On the whole, though, these regulations have strengthened the industry in Germany as they mean no “soft” horses will find a place at stud there. Breeders sending their mares to be covered in Germany can be confident the prospective mate will be healthy, have no defects and be drug-free. This is undoubtedly a major factor in the worldwide success of German-breds and helps account for the soundness, longevity, and stamina for which they are admired.
That is not to imply that German-breds are one-paced plodders. There is, of course, a long list of German successes in such stayers' races as the Prix du Cadran, the Gold Cup, the Cesarewitch, and the Melbourne Cup, as well as a host of top jumps races, but the best German-breds have the class to win at all distances.
Monsun, the most successful German stallion of all time, who stood at Gestüt Schlenderhan from 1996 to his death in 2012, did indeed sire the winners of these races, but he was also represented by several 2-year-old champions, as well as G1 milers such as Maxios and Manduro, although the latter, described by André Fabre as the best horse he has ever trained, seemed to be effective at many trips.
Yet a mile and a half is the key distance in Germany. Five of the country’s seven G1s are run over that trip (the Deutsches Derby, the Grosser Preis von Berlin, the Grosser Preis von Baden, the Preis von Europa, and the Grosser Preis von Bayern), one, the Preis der Diana (Oaks), is over 11 furlongs and the other, the Grosser Dallmayr-Preis, is over 10.
Clearly a German breeder intending to race his own stock (as many of them do) will be trying to breed a horse whose best distance will be 12 furlongs. So it is no surprise that the German racing programme caters mainly for later maturing types with plenty of stamina - the 2-year-old programme is relatively weak, with hardly any races for that age group before August and only four Group races all year, all of them G3.
The mile-and-a-half Deutsches Derby, of course, plays a significant role, with many of its winners going on to success at stud.
Indeed there was nearly an unbroken run of almost a century of one line of Derby winners themselves each siring a Derby winner. It began with Herold, the 1920 winner. He sired three winners of the Derby, including the outstanding Alchimist, who won in 1933 and became the sire of Birkhahn (1948). The sequence stops there, but his son Literat (who broke down in the 1968 Derby when an odds-on favourite - and on all known form would have won), was the sire of Surumu, who won the race in 1977 and resumed the sequence as he was the sire of Acatenango (1985), who was the sire of Lando (1993).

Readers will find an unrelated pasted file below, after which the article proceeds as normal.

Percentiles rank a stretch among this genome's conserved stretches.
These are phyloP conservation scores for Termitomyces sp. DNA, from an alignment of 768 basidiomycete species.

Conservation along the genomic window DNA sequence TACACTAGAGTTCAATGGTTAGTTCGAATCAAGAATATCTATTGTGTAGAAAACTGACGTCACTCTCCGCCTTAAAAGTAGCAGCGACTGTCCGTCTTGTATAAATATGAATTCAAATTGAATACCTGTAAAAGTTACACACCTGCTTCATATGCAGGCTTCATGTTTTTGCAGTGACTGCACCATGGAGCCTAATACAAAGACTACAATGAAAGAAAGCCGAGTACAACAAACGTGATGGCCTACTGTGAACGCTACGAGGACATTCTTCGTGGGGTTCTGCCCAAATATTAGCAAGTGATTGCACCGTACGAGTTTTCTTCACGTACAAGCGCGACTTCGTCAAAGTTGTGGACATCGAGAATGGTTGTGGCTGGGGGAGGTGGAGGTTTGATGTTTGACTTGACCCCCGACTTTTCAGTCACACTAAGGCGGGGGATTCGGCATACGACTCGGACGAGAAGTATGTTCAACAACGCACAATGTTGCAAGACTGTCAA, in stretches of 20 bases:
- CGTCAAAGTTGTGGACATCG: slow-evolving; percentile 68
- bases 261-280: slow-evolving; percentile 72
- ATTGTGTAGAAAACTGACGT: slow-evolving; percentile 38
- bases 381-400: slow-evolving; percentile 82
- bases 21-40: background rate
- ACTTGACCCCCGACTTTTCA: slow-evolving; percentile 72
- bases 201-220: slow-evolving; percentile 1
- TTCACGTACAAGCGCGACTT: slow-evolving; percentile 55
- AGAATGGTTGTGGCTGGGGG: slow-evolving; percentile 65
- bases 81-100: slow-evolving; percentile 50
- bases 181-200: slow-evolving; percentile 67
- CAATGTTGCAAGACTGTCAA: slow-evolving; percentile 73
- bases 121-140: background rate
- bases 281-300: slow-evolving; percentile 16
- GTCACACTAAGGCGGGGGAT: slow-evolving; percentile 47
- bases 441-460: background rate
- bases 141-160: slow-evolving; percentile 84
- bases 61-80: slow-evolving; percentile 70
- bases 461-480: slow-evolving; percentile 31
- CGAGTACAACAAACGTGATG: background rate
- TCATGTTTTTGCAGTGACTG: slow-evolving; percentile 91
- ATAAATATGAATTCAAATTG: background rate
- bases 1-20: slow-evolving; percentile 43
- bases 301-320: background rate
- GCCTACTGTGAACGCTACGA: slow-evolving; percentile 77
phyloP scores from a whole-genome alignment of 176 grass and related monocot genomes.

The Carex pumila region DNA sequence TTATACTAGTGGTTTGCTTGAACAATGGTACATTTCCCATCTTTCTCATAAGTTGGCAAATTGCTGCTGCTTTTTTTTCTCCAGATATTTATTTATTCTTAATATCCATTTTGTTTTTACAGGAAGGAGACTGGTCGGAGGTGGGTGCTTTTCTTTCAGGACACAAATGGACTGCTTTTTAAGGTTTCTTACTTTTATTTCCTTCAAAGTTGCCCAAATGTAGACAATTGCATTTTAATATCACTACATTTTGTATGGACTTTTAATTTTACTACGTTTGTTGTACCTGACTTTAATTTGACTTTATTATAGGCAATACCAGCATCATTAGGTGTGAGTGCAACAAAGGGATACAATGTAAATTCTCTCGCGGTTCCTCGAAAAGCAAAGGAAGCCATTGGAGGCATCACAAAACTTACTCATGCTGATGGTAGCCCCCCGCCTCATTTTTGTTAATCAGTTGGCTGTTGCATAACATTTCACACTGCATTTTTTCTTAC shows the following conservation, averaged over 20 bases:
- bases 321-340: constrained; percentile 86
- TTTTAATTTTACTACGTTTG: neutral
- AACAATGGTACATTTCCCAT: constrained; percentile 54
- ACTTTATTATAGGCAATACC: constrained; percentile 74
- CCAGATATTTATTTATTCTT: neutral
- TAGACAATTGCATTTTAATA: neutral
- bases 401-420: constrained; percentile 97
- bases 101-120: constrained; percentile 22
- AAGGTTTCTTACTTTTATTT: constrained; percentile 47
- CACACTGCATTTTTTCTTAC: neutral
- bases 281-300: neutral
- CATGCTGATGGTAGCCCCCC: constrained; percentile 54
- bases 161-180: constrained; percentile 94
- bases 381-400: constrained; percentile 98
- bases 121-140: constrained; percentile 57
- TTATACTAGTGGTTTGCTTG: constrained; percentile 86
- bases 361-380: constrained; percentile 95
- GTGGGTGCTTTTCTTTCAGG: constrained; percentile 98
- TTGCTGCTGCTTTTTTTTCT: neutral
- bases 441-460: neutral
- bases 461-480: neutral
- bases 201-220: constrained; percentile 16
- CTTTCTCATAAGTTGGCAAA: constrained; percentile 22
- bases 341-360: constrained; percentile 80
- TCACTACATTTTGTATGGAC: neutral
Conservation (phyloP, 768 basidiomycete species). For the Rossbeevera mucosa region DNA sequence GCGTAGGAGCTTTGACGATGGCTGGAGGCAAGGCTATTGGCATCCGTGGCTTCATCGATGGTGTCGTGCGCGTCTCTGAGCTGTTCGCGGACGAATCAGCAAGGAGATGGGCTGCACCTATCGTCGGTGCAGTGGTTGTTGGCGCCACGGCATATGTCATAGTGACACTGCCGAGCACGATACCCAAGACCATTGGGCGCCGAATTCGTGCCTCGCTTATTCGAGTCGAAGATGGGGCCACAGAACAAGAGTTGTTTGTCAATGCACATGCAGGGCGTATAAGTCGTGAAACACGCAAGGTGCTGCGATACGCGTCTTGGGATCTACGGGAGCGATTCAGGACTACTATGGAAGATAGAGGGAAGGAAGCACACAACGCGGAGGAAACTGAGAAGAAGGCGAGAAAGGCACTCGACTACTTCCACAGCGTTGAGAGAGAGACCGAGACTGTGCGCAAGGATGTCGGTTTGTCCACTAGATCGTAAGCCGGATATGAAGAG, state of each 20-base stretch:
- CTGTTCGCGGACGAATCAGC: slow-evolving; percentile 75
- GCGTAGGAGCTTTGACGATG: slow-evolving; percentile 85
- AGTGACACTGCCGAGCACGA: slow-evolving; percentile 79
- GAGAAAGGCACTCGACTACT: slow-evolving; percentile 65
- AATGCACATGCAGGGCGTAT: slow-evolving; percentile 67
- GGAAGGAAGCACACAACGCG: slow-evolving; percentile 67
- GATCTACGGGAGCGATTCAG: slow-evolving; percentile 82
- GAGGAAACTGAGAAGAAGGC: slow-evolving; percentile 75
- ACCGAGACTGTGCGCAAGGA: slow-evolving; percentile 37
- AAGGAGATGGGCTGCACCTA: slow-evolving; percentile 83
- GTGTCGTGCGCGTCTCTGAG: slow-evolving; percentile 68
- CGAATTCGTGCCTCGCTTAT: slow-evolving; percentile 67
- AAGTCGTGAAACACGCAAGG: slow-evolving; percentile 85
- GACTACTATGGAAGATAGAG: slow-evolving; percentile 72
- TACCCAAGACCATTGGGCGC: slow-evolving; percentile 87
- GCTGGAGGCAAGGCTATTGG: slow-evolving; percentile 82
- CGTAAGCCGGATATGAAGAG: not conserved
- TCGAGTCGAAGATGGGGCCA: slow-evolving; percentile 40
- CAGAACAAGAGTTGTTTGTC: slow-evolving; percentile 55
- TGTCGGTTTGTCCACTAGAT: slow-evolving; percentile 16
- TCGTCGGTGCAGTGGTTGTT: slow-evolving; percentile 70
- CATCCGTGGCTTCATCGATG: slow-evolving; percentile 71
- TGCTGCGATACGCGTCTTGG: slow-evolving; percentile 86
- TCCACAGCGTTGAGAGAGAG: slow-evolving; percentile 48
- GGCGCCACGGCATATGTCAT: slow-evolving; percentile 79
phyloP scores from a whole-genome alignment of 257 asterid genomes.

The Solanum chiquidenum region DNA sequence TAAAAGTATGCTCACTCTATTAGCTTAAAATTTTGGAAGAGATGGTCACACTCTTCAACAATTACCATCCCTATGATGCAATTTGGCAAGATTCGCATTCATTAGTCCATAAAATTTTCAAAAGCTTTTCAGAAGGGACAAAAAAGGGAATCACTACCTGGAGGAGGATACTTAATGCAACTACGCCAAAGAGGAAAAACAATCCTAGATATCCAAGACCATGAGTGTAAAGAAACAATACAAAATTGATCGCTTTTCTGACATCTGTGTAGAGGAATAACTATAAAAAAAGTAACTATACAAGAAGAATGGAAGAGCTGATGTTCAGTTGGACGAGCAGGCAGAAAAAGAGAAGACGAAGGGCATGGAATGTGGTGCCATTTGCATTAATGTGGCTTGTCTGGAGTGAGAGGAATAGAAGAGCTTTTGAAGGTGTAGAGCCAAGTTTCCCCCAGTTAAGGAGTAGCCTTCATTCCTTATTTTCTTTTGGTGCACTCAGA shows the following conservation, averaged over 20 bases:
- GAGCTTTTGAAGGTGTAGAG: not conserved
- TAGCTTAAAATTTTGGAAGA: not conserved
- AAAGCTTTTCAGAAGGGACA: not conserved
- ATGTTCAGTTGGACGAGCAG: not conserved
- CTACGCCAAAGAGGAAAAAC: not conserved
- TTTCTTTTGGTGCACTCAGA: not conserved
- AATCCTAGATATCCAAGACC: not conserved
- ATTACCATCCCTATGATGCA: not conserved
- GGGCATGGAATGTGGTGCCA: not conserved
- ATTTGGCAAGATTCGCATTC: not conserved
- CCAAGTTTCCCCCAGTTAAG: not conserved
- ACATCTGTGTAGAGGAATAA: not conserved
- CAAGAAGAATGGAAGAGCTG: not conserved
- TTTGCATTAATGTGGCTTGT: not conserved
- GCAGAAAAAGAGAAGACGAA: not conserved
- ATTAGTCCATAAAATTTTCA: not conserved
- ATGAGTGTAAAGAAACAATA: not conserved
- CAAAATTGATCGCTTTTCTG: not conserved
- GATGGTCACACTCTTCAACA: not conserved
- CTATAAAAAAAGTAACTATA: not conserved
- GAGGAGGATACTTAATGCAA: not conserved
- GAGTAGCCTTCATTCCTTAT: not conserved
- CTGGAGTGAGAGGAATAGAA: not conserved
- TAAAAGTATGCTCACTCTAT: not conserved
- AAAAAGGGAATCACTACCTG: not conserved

The series could be coming to an end, as neither Lando nor Nicaron, Acatenango's other winner of the race, has yet produced a Deutsches Derby winner. One of Lando's best sons, Scalo, was hot favourite for the 2010 renewal but could only finish ninth.
Acatenango is also sire of Derby-winning filly Borgia, who is doing well as a broodmare, while he sired French Derby winner Blue Canari, as well as the dam of Kentucky Derby winner Animal Kingdom, Dalicia. So it is possible that this line could continue in another country.
German breeding has two big built-in advantages – the sheer number of strong female families that have flourished for generations, often for the same breeder, and the high number of quality stallions, often from these same families.
Although quite a few stallions from the Northern Dancer line were imported into Germany in the final quarter of the last century, they have far less influence than has been the case in many other countries, Ireland in particular, with the result that German stallions and mares are often complete outcrosses.
Yet, for all these advantages and this level of success, the number of Thoroughbred mares in Germany has dropped alarmingly from 2,079 in 2008 (and even more in the late 1990s) to 1,425 in 2014, while the number of live foals fell from 1,245 to only 748 in the same period, according to the Direktorium.
The numbers are expected to improve in 2015, as about 20 percent more mares were covered last year, but they are still well short of the numbers required to support a viable racing programme. Jan Antony Vogel, the secretary general of the Direktorium, has proposed that a minimum of at least 1,200 foals a year is needed.
It is to be hoped that this target can be achieved - otherwise the consequences could be be felt not just in Germany, but ultimately all around the world.